Like millions of other students around the world, Greta Thunberg is still getting used to attending school virtually. But on a Sunday morning in late November, the 17-year-old Swedish climate activist—named TIME’s Person of the Year in 2019, the youngest titleholder ever— is enjoying having some routines back. “That’s what I missed most during the last year,” she says, speaking with TIME on a Zoom call.
2019 was, after all, very busy for Thunberg: She sailed across the Atlantic to speak at the U.N. in New York City, turned the spotlight to Indigenous activists at the U.N. climate summit in Madrid, and met world leaders at the World Economic Forum in Davos.
Since undertaking her first school strike for the climate outside the Swedish Parliament in August 2018, millions more around the world have joined Thunberg’s movement, demanding urgent transformative change to save the planet from environmental catastrophe. And as the world has adapted to life during a global pandemic, so have the young activists fighting for the future of our planet.
“All movements have had to step back during this pandemic, because that’s simply what you have to do during the crisis,” says Thunberg, whose plans for 2020—to travel to Asia via the Trans-Siberian Railway—were upended by coronavirus. “You have to take a few steps back for the greater good of society.”
The introduction of lockdown measures and social distancing into everyday life has ruled out the possibility of major in-person protests, but Thunberg says she and her fellow activists were already adept at working remotely, as many of them avoid flying due to air travel’s high carbon emissions. This year, they have concentrated their efforts on digital activism, holding mass video calls and events, launching online campaigns to increase voter turnout and political participation during the U.S. elections, and filing landmark climate litigation that could order European governments to step up emissions reductions.
As movements for racial justice have gained worldwide support and attention, the climate movement is having a long overdue reflection on the intersections between racial and climate justice. “Almost always, it is us in the developed part of the world that are being listened to. And yet, we are not the ones who are being impacted the most. We are trying to change that,” Thunberg says. More than 350 young activists from around the world held a two-week virtual climate summit in late November called Mock COP 26, elevating the voices of young people around the world who are on the front lines of the climate crisis in developing countries.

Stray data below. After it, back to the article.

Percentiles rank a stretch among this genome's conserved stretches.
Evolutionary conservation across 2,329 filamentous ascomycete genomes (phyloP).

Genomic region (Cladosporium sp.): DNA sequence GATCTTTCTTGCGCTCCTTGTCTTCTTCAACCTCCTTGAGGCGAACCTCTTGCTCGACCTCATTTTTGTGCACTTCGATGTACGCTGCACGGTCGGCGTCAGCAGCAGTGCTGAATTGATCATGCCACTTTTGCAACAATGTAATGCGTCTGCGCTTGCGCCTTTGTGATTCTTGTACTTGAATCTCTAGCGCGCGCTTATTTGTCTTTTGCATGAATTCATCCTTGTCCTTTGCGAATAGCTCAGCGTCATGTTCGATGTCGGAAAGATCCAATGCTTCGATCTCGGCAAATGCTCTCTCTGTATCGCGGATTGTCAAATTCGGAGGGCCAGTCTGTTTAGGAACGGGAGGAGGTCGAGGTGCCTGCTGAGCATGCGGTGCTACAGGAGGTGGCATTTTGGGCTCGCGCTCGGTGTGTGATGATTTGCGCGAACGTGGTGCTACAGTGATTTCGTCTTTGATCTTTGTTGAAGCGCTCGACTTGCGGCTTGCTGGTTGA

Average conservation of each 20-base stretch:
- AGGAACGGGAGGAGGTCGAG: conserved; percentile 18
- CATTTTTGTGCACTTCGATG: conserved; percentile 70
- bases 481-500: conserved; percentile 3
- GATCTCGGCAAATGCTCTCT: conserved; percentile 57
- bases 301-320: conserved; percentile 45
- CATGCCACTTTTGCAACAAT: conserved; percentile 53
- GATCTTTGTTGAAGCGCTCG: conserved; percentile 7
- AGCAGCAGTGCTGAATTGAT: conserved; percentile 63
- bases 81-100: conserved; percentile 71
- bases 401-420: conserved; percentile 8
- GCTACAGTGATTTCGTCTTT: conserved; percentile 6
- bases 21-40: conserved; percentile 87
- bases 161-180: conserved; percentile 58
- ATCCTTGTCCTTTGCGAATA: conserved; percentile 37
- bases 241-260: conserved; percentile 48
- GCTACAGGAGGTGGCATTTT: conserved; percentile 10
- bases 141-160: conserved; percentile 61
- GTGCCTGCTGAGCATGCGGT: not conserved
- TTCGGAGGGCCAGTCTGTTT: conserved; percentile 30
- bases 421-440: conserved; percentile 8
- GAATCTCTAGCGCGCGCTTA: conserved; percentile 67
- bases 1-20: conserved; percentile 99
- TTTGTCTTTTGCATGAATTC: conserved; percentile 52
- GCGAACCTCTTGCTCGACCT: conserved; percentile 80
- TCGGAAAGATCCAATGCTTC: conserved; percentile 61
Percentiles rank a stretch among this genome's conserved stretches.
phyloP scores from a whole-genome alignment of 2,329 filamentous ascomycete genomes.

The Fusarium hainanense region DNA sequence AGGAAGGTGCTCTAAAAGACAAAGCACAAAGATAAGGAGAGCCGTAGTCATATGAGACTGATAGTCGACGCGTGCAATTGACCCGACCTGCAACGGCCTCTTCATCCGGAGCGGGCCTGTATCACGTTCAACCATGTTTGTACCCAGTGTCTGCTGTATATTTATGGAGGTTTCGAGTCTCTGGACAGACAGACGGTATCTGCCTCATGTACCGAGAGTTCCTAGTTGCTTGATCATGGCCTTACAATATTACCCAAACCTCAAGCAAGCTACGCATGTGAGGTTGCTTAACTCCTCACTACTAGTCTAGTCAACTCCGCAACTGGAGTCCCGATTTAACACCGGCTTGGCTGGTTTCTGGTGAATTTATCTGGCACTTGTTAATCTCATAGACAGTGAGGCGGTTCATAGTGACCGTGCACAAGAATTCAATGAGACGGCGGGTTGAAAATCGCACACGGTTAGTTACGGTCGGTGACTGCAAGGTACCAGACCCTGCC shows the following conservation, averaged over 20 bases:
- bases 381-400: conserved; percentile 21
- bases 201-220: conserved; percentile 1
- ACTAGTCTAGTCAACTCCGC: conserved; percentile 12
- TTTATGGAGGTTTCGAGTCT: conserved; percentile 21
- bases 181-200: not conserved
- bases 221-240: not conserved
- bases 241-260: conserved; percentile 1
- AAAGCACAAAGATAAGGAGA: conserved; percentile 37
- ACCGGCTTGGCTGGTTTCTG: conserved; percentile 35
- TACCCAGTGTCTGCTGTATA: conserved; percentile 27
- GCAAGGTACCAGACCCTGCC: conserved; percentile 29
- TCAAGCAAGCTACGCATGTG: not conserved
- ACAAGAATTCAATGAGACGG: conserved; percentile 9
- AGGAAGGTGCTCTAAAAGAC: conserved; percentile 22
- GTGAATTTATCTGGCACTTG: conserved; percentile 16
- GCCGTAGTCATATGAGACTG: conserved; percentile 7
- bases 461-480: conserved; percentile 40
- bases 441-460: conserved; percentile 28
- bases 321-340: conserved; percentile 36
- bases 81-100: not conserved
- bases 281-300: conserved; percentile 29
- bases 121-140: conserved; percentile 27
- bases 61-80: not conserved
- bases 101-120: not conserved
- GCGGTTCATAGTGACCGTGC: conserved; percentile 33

COVID-19’s impact on the world, Thunberg says, is first and foremost a tragedy. “The pandemic has no advantage or positive aspects,” she continues. “We shouldn’t be speaking of lessons that can be learned from it, because lessons sound like something positive, in a way.”
Yet she says that the international response has shown how governments could act on the climate emergency. “It is possible to treat a crisis like a crisis, it is possible to put people’s health above economic interests, and it is possible to listen to the science,” she explains, noting that the pandemic has changed the role of science in many societies, as governments depend on scientific expertise to make policy decisions.
As governments speak of “green recovery plans” for a post-pandemic world, Thunberg has kept up the pressure on decision makers. She and other activists wrote an open letter to European Union (E.U.) leaders and heads of state in July, calling for actions including fossil-fuel divestment and binding annual carbon budgets. After the letter, they met in person with German Chancellor Angela Merkel, and virtually with E.U. Commission President Ursula von der Leyen and Italian Prime Minister Giuseppe Conte. Thunberg was unimpressed.
“It’s the same as always, they say ‘we’re not doing enough, but at least it’s better than nothing,’” Thunberg says. “But the time for that is over, we now need to do the impossible.”
And despite the youth movement’s campaigning, the European Parliament voted in October in favor of a watered-down reform of the E.U.’s common agricultural policy, which will continue direct payments to farmers with weak or non-existent green conditions attached. For Thunberg, it was another example of how leaders and politicians say one thing, yet do another. “You see that they are more than happy to vote for and to advocate for policies, which will affect things in 20 or 30 years’ time. But when it comes to something that actually will have an impact on us right here right now, they don’t want to touch it, because that is too uncomfortable.”
So while she sees the election of Joe Biden as President of the U.S. as a symbolic departure from “the other one” as she refers to outgoing President Donald Trump, she warns against complacency. “We can’t go back to sleep and think things are solved now. On the contrary, that should make us even more committed to continuing pushing even harder. Changes will only happen if we keep pushing—if we keep being very, very annoying, and repeat these things over and over again.”
Thunberg will turn 18 in January, and seems more confident and assertive than the child who unexpectedly started a global movement more than two years ago. Like most of us, she’s unsure of her plans for next year, although she still wants to travel across Asia eventually. “I’m just going to take things as they come,” she says, “and try to take it one one day at a time.” Yet on the threshold of adulthood, she remains firmly convinced of her mission. “Of course, I’m going to continue to do everything I can to push in the right direction, no matter what the circumstances are.”
—With reporting by Madeline Roache/London